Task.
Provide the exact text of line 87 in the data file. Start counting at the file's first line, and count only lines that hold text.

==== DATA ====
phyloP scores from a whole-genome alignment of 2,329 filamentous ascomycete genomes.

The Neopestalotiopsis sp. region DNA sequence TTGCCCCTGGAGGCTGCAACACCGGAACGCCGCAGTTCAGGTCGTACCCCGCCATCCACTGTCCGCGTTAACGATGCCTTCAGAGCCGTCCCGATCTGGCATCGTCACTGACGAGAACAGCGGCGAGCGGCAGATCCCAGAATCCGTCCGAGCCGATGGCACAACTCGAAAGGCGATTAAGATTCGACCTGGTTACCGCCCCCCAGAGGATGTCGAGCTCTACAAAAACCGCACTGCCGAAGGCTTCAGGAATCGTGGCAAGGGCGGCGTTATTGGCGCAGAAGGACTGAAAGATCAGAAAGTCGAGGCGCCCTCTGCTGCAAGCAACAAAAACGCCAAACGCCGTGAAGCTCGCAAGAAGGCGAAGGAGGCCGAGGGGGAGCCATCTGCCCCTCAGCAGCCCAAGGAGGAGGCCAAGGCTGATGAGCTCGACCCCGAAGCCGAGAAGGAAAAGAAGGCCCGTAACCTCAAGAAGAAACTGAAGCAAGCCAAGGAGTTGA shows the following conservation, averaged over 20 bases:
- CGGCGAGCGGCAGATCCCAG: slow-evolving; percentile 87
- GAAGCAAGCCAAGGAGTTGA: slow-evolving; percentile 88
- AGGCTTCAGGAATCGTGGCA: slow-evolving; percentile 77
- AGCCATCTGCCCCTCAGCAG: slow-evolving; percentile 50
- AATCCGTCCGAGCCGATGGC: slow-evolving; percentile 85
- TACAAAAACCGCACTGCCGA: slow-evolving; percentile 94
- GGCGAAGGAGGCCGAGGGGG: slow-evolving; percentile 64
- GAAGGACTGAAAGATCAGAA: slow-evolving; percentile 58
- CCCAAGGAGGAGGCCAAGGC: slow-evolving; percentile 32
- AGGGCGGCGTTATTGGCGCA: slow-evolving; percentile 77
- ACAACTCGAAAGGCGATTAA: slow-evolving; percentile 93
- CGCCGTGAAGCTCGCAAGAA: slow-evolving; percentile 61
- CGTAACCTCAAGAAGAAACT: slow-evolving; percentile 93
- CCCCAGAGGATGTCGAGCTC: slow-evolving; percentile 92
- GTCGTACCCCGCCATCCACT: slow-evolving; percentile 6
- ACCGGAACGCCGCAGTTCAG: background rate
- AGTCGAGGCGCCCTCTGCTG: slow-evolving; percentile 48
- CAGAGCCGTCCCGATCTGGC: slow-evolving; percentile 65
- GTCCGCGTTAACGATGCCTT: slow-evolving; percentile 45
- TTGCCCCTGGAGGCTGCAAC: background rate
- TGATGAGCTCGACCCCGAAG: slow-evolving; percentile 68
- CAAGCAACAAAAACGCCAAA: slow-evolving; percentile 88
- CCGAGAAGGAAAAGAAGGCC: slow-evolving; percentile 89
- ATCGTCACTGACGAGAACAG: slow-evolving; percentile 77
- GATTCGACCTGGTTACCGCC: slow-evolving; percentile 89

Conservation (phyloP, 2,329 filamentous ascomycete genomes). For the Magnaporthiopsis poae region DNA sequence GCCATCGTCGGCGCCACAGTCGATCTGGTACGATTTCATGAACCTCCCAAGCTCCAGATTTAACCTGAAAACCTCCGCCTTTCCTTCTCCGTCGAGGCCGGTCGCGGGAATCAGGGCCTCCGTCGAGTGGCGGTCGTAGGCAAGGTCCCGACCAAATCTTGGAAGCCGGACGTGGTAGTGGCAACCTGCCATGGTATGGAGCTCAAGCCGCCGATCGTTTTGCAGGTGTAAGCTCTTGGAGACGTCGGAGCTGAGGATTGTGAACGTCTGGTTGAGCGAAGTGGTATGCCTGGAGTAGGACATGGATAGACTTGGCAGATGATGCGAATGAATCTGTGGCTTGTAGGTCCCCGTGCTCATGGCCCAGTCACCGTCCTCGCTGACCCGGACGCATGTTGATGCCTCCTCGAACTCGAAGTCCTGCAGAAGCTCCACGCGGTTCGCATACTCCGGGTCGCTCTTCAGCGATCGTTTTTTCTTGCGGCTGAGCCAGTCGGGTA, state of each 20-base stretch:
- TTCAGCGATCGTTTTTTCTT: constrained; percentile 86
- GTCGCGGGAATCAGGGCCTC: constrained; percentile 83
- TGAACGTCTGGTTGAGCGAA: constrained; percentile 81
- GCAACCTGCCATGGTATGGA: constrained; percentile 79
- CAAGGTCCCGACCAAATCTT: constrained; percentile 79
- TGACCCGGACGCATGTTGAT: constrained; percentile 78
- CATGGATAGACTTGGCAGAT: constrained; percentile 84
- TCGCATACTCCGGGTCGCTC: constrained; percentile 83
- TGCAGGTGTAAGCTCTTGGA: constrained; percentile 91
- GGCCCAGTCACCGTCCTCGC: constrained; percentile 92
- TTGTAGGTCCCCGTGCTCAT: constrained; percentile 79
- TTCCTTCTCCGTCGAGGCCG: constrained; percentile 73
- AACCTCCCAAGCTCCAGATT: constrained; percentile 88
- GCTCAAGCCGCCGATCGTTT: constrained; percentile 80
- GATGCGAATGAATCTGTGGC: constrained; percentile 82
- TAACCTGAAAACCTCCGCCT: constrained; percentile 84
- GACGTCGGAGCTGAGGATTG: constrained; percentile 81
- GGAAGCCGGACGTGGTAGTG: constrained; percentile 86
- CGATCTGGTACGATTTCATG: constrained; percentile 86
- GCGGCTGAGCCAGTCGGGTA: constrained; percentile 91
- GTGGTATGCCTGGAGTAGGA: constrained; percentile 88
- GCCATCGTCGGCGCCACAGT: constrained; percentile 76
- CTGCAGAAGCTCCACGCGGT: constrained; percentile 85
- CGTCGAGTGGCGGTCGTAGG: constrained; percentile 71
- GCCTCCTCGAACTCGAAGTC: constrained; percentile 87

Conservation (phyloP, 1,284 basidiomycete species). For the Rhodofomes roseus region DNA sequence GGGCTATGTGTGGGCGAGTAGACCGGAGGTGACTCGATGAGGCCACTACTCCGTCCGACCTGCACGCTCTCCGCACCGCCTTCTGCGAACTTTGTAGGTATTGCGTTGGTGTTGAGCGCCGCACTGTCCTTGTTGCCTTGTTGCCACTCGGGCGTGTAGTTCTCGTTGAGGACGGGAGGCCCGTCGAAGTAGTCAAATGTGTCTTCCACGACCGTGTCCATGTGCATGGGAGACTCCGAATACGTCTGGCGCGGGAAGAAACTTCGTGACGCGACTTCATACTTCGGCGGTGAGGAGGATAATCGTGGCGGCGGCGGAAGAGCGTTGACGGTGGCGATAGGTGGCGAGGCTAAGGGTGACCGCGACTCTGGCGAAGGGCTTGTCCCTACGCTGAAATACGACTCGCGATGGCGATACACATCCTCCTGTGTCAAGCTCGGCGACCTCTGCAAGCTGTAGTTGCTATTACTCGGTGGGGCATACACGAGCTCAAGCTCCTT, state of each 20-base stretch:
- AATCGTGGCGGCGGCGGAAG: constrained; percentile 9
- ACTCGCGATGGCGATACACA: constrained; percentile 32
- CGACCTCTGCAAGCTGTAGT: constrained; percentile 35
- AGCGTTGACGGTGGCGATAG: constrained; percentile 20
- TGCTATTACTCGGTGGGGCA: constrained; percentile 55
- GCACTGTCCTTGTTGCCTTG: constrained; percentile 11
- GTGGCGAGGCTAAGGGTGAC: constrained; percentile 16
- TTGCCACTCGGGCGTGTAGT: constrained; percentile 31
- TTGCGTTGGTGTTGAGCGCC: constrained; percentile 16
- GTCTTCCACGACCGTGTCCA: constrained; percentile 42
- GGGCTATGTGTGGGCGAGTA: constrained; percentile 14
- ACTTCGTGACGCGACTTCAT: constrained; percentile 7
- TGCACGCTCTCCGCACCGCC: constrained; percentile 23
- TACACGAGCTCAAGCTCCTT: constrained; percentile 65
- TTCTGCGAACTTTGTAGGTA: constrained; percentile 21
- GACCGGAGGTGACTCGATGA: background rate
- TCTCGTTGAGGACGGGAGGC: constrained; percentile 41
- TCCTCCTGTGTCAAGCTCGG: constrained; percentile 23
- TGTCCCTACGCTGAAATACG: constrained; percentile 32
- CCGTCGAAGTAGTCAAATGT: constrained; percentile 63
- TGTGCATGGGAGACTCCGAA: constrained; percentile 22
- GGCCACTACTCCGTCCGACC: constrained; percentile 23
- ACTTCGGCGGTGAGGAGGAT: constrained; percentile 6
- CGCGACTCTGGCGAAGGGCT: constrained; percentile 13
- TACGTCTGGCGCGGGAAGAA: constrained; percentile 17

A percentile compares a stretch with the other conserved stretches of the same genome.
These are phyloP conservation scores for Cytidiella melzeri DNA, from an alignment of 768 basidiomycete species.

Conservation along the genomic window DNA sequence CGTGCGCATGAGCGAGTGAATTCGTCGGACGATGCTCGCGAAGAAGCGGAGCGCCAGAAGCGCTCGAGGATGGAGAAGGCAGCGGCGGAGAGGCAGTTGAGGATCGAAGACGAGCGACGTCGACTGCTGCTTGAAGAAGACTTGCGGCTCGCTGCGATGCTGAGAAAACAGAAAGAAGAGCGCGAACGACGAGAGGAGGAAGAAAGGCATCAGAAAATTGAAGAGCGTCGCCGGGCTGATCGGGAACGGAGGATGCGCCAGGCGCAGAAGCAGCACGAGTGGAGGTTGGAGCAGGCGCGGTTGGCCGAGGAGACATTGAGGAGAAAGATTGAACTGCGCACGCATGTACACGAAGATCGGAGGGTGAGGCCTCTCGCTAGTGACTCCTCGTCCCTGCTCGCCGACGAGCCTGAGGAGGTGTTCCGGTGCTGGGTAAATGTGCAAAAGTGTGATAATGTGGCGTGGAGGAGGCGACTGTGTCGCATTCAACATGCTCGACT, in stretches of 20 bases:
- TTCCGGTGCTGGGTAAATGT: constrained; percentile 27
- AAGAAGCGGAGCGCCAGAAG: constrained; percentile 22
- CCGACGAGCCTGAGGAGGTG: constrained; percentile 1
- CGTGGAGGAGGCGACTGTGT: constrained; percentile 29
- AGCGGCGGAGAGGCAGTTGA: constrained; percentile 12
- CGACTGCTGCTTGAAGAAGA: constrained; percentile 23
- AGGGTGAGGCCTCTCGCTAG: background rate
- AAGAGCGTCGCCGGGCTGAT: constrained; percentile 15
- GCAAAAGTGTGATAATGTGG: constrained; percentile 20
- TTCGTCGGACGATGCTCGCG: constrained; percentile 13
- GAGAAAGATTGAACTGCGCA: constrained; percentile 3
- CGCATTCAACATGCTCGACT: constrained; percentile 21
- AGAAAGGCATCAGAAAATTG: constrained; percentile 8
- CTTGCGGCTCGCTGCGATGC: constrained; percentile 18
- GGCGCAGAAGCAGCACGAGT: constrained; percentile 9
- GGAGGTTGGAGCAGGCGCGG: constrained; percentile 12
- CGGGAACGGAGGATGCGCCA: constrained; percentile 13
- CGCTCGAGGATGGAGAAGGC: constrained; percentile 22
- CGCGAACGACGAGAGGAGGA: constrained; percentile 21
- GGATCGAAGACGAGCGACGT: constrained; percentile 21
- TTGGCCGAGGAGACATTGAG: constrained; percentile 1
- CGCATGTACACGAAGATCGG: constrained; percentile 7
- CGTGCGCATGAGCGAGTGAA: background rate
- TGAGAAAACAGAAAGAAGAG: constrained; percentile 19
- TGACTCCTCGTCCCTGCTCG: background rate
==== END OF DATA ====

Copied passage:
- AGCGGCGGAGAGGCAGTTGA: constrained; percentile 12